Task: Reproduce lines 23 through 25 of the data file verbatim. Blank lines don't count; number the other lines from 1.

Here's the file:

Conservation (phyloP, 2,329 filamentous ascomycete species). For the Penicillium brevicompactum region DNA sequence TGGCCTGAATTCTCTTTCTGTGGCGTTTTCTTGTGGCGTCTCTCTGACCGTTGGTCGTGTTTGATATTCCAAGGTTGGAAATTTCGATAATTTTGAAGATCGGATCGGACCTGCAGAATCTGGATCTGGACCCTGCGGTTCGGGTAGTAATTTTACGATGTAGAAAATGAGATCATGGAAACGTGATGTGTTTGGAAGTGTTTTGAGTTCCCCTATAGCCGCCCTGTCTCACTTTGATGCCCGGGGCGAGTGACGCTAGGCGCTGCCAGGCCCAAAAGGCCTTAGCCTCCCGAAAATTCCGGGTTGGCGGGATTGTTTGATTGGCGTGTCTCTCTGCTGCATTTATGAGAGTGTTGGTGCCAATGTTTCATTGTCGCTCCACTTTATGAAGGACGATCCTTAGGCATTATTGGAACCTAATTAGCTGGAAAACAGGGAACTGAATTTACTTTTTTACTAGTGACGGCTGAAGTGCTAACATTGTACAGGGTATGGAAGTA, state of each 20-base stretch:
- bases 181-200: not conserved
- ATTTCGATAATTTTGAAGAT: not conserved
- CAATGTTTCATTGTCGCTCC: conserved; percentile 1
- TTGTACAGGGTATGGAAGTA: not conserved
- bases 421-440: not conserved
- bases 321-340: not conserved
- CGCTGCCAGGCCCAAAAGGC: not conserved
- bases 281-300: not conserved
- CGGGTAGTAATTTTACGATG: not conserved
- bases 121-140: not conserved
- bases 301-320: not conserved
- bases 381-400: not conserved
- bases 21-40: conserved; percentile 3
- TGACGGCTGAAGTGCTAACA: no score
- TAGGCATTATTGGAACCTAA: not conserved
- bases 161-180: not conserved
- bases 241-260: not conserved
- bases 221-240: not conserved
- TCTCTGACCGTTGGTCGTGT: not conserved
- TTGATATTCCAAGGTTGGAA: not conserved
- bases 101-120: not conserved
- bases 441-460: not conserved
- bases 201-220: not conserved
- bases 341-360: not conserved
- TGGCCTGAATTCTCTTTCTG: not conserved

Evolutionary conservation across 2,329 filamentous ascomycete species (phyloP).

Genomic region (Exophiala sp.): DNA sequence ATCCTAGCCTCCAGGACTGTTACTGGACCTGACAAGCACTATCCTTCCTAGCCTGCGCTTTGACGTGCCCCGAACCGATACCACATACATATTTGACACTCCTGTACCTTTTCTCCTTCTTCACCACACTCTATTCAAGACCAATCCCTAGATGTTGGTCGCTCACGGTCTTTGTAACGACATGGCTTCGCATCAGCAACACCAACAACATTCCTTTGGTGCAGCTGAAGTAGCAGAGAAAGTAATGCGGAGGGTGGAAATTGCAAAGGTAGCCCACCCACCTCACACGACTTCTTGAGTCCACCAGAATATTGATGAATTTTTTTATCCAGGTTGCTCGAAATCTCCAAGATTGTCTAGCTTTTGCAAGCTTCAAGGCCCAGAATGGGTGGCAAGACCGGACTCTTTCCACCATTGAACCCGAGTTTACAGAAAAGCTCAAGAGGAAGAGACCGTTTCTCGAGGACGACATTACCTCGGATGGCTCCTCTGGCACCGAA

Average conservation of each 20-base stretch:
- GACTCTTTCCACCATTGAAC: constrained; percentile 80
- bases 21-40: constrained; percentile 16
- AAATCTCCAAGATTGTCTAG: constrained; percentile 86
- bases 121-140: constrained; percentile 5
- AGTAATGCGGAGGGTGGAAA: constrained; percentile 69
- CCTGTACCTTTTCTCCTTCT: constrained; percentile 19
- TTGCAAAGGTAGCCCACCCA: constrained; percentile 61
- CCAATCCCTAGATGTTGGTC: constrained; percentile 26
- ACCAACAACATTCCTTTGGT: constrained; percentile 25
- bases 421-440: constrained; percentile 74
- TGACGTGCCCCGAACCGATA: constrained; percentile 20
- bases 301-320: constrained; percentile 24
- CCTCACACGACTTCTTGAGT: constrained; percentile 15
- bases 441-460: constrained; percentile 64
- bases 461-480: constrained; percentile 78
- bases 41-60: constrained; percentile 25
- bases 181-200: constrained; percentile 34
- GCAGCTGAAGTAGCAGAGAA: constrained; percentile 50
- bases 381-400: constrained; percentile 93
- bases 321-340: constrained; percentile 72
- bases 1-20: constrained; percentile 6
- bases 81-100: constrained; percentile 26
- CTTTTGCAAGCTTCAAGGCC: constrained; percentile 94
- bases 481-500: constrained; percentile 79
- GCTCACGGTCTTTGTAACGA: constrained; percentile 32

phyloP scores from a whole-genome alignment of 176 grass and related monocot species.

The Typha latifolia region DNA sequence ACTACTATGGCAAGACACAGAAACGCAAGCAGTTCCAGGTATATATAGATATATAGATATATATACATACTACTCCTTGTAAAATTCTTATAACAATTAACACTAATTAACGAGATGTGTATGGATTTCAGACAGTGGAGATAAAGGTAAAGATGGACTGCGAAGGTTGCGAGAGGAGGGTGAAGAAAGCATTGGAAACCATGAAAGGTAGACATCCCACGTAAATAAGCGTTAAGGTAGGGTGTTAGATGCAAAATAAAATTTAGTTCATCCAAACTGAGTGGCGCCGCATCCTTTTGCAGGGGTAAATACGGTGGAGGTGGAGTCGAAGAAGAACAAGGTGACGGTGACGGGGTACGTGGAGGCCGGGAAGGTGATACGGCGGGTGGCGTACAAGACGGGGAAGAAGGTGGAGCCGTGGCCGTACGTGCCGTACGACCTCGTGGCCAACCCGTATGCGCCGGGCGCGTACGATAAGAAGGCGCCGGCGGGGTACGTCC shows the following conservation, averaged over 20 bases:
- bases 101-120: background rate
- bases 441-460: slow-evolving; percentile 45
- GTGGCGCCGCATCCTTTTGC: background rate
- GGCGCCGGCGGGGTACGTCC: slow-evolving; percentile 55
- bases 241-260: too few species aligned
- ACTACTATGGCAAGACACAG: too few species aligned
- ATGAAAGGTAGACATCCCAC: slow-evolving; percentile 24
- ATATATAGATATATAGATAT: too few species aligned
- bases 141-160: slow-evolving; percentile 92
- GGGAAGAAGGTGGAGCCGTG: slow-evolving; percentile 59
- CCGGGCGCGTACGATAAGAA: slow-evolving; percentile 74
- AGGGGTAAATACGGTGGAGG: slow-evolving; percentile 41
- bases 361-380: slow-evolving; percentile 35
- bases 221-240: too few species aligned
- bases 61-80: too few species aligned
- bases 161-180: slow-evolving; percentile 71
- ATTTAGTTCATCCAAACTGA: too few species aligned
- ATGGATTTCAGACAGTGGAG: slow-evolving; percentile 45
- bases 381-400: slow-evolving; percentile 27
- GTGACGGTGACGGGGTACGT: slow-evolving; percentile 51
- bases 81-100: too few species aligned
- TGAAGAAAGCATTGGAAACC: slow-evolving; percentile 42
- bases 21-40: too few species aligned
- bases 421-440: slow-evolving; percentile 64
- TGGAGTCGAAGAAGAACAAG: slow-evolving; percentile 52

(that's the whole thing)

- bases 441-460: not conserved
- bases 201-220: not conserved
- bases 341-360: not conserved